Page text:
Kayaking the Weeki Wachee River: A Unique Florida Adventure

If you’re looking for a laid-back kayaking experience, the Weeki Wachee River is a great place to paddle. The river offers kayakers a chance to explore the area’s crystal-clear waters and lush vegetation. You’ll even see some fantastic wildlife.

Weeki Wachee Springs is one of Florida’s deepest freshwater springs, and water temperatures run consistently at 72-74 degrees year-round. An underground aquifer feeds the spring, and its outflow forms the Weeki Wachee River, which empties into the Gulf of Mexico. The spring is so deep the bottom has never been found. 

Here’s everything you need to know about kayaking Weeki Wachee, one of the most beautiful kayaking destinations in Florida

Weeki Wachee Kayaking

Beautiful Weeki Wachee River in FloridaPin
Image source: Paddle About

The spring-fed river is located on Florida’s Nature Coast in central Florida. And more than 100 million gallons of freshwater flow from the springs daily. As a result, the river is teeming with fish and other wildlife.

The Weeki Wachee River is the perfect place for kayaking. With clear blue-green waters, gently flowing currents, and gorgeous natural surroundings, it offers the ideal conditions for both experienced and novice kayakers.

The river is often a popular destination for tourists who admire its serenity. Most of the trip is spent beneath the shade of oak and cypress trees, with a chance to see manatees, otters, turtles, and other marine life.

If you start paddling at Fresh Water Adventures and float downriver, the total length of the trip is 2.8-miles, and it’s a very easy paddle with the current. So my advice…paddle slowly, you get 2 hours on the river, and if you paddle too fast, you will finish much sooner than you think.

You can paddle leisurely to keep yourself on course to avoid trees and strainers and make the trip in 2 hours. But, unfortunately, my wife and I kept an eye on the clock, took it a little too slow, and had to hurry up toward the end.

Weeki Wachee Kayak Rentals

If you don’t have your own kayak or stand up paddle board (SUP), you can rent everything you need at Fresh Water Adventures, the only place in Weeki Wachee Springs State Park to rent kayaks and SUPs.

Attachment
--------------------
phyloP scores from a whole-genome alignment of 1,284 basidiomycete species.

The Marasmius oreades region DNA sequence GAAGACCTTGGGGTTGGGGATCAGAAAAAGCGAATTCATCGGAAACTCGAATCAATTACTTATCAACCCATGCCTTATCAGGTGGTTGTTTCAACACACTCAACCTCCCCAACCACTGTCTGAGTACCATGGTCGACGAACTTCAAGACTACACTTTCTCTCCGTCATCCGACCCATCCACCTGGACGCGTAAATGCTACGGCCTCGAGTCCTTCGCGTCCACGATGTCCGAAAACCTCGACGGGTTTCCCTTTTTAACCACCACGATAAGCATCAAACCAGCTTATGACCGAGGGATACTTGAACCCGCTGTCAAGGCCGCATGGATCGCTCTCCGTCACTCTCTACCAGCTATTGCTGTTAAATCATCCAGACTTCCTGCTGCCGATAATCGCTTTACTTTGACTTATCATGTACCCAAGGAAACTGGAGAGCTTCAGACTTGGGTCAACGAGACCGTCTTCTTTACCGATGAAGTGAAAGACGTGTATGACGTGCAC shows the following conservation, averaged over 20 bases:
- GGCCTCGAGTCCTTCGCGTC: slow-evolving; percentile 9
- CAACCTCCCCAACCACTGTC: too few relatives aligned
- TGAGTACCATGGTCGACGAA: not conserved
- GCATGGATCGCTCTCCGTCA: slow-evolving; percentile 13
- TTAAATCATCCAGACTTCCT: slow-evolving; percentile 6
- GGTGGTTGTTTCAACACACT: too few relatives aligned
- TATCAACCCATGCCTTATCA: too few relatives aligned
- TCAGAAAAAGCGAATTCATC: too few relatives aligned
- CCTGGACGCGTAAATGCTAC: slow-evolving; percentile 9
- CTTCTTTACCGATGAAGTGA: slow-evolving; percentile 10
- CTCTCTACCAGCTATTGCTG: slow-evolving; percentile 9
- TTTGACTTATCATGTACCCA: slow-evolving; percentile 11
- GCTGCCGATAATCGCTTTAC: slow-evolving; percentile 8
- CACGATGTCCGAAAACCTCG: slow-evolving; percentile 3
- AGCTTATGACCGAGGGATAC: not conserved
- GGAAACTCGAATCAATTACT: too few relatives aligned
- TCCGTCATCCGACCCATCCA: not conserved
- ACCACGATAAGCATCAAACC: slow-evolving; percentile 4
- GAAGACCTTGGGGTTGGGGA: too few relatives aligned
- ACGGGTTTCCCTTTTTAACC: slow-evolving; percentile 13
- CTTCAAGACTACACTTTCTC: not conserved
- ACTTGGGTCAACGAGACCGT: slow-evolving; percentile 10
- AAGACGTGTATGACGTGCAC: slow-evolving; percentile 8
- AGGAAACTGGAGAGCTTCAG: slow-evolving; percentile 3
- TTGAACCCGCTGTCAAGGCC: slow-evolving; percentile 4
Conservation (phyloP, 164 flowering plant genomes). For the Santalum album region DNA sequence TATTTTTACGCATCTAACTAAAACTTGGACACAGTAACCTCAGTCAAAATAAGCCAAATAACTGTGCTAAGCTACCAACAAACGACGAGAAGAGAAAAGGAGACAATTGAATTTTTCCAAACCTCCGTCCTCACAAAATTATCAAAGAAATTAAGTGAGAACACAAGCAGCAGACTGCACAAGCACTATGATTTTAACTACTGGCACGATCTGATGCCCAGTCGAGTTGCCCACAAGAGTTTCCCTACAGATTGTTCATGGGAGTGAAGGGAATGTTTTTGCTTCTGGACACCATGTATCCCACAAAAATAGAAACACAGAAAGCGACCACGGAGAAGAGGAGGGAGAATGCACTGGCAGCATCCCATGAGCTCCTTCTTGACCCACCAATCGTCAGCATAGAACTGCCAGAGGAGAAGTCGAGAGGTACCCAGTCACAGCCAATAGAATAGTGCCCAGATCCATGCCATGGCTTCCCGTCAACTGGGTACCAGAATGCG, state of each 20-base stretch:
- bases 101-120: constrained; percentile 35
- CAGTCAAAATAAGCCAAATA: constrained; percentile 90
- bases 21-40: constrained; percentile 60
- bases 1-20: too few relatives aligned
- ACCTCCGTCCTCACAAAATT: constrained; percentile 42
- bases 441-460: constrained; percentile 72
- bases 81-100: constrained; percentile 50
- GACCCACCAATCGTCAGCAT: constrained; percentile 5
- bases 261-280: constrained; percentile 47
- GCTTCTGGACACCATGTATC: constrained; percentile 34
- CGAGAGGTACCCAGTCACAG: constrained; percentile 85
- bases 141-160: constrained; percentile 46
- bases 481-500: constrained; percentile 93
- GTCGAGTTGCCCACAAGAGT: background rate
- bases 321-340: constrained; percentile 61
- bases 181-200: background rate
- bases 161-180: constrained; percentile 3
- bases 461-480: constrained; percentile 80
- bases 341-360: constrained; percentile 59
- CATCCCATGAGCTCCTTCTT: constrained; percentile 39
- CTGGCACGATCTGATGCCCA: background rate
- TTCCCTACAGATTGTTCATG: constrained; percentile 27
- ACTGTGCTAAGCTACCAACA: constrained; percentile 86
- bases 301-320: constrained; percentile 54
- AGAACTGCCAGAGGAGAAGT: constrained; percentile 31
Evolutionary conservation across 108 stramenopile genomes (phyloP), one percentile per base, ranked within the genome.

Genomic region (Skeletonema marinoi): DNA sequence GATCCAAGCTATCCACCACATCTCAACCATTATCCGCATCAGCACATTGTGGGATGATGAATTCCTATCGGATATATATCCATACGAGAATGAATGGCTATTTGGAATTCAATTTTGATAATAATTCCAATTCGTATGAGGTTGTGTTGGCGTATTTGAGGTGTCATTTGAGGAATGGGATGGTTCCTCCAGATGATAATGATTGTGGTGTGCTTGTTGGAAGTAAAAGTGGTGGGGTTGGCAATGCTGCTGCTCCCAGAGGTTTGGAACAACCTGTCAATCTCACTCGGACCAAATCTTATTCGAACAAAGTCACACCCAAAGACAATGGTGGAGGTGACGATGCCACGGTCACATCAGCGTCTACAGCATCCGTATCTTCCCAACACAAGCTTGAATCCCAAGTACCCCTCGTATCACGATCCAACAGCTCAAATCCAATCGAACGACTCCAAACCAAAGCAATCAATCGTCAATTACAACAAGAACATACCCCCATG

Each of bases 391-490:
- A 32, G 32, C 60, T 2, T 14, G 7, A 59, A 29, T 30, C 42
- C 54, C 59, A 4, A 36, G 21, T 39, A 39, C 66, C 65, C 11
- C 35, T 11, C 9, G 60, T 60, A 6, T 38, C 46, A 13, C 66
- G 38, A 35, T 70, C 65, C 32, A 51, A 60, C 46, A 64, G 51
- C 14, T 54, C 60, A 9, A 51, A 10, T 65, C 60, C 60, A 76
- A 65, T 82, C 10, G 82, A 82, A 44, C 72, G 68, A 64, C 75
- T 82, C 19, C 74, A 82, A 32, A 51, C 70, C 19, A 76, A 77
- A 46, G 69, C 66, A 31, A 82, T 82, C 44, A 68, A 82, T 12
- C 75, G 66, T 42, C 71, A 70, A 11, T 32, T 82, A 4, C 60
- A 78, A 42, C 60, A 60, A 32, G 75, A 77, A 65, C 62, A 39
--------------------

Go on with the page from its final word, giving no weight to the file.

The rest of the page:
Rental fees are very reasonable, $32 for single kayaks and paddle boards and $48 for tandem kayaks, including a shuttle ride back from Rogers Park to the state park (Fresh Water Adventures).

Alternatively, advanced paddlers can launch from Rogers Park and paddle upriver and back if they have their own equipment. There are no rentals at Rogers Park, and there is a fee to park there. Trailer parking is available at Rogers Park but fills up quickly.

Note: Reservations are required to rent kayaks and SUPs at Fresh Water Adventures. If you have your own kayak/SUP, you can use the private launch from the state park for $6, but you still need to make a reservation to launch. In addition, if you need to use the shuttle service back to the state park, it’s $10. Again you need a reservation.


Reservations, reservations, reservations. The whole point of the reservations is to limit the number of people on the river. You can call to make reservations at 352-597-8484 or reserve online.

Another thing to keep in mind, Weeki Wachee is a non-disposable container river. Any food or drink (non-alcoholic) must be kept in a non-disposable container. These folks are all about keeping this beautiful environment just that, beautiful.

You get about 2 hours on the river if you rent equipment from the state park and float to the pickup location at Rogers Park. Don’t be late or miss your shuttle unless you enjoy paying more for the next shuttle.

Finally, paddlers are not supposed to get out of the boat. So, no swimming, or chilling on the beaches.

Watch Out For Boats

Crystal clear water while kayaking the Weeki Wachee RiverPin

Yep, this is a big one. The river is very shallow in places, and there isn’t much room, to begin with. However, boats are allowed on the river, and many make the trip from the Gulf of Mexico upriver. Of course, boats need to stick to deeper water, which sometimes means getting out of the way.

I was caught in a bit of a pickle while paddling my SUP down the river. I came upon a boat (rounding a corner), got over as far as possible, and was forced to paddle right into a tree. The guy driving the boat glared at me with a menacing look as I struggled to maintain balance on my board. The current pushed me into said overhanging tree.

The other passengers looked at me apologetically as they passed. Ah, good times! Anyway, watch out for boats. Even though they are traveling slowly, be prepared for these types of encounters.


Kayaking Weeki Wachee is a great way to spend a couple of hours on the water. The trip is easy and can be done by people of all skill levels. Just remember to make a reservation, kayak at your own pace, and watch out for boats!

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About the author
Steve Morrow
Steve Morrow owns Paddle About, an outdoor recreation and travel blog. Steve loves to travel, kayak, paddle board, camp, hike, and spend time outdoors with his wife and two kids. When he's not exploring the great outdoors, Steve enjoys writing about his adventures and sharing tips for getting the most out of your outdoor experiences. He has a lot of interesting stories to share, and he's always happy to help others get more out of life.